Depending upon the particular system configuration for controlling operation of the intake/exhaust valves, the present invention may also modify valve timing to open the exhaust valves of VDE mode cylinders during the compression stroke to further reduce the necessary cranking power. For example, variable valve timing applications using electromagnetic valve actuators have sufficient control authority to independently vary the valve timing of VDE mode cylinders during starting to provide this additional advantage. Those of ordinary skill in the art will recognize various other alternative implementations consistent with this feature of the present invention.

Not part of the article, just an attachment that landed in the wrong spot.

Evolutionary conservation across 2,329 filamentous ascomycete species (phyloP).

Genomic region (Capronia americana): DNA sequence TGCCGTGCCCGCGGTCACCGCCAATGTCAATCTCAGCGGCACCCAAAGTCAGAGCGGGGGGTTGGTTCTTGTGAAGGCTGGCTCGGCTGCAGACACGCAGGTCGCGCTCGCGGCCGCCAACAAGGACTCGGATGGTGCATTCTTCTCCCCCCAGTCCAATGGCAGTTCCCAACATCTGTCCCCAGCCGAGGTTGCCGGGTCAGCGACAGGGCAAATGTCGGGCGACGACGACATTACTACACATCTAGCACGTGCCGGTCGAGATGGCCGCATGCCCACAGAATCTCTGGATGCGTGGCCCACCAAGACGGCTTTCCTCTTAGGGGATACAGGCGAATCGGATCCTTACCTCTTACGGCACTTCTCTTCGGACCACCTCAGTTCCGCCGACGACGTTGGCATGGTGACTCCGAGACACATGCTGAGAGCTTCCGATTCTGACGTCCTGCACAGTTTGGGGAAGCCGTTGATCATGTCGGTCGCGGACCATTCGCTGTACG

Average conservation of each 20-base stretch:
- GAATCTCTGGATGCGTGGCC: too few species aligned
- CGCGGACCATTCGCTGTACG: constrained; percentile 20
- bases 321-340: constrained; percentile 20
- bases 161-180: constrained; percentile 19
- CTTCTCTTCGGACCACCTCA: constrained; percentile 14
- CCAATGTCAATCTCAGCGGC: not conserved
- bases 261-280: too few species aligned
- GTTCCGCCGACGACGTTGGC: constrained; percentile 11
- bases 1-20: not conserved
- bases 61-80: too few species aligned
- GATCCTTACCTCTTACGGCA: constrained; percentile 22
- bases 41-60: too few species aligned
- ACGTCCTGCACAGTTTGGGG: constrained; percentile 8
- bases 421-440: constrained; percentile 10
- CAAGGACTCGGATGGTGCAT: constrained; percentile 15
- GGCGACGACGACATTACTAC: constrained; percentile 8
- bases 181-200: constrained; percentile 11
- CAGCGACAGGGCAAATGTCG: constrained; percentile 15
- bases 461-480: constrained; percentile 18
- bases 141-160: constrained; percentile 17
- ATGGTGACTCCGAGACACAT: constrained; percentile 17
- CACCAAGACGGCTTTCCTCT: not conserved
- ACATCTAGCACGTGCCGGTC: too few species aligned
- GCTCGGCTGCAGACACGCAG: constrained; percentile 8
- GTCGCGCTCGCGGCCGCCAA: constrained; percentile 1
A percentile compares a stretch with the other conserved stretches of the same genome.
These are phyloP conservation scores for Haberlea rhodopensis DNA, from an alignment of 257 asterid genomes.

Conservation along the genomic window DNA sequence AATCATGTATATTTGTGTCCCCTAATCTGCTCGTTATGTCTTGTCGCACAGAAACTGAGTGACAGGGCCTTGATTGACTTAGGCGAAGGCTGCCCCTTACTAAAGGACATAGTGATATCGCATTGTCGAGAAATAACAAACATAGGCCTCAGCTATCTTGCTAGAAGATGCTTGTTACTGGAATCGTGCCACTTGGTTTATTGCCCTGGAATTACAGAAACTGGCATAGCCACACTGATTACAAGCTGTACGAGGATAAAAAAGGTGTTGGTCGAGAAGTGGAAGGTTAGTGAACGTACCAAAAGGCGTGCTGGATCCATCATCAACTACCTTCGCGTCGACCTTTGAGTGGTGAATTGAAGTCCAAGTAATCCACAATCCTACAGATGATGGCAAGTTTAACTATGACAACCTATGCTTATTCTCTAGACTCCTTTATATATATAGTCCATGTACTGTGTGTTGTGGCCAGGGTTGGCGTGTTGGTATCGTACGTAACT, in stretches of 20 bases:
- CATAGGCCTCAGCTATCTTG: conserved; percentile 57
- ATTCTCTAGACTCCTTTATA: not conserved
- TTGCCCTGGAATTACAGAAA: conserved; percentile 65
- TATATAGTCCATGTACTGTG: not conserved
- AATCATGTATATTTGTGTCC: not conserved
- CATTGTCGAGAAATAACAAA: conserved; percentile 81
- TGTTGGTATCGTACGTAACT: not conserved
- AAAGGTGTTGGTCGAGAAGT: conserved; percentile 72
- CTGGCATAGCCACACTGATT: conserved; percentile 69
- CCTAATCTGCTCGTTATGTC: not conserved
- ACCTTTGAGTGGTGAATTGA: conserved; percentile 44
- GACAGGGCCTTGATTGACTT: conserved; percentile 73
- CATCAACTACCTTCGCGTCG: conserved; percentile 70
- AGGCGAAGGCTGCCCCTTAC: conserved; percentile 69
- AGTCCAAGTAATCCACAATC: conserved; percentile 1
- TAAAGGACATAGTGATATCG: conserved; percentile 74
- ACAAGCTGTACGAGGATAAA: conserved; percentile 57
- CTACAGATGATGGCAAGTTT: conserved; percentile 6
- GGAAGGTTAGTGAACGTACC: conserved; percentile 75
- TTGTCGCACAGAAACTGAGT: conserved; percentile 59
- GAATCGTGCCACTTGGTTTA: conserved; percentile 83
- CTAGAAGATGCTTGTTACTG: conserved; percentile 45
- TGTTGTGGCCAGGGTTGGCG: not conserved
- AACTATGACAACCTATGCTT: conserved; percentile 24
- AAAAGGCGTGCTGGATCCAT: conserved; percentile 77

An exhaust gas oxygen sensor 62 is preferably associated with each bank of cylinders and provides a signal (EGO) indicative of the oxygen content of the exhaust gases to controller 16. As known by those of ordinary skill in the art, the EGO signal may be used as feedback in a closed-loop controller to control the air/fuel ratio provided to one or more associated cylinders and may be provided by various types of sensors including heated exhaust gas oxygen sensors (HEGO) or universal exhaust gas oxygen sensors (UEGO), for example.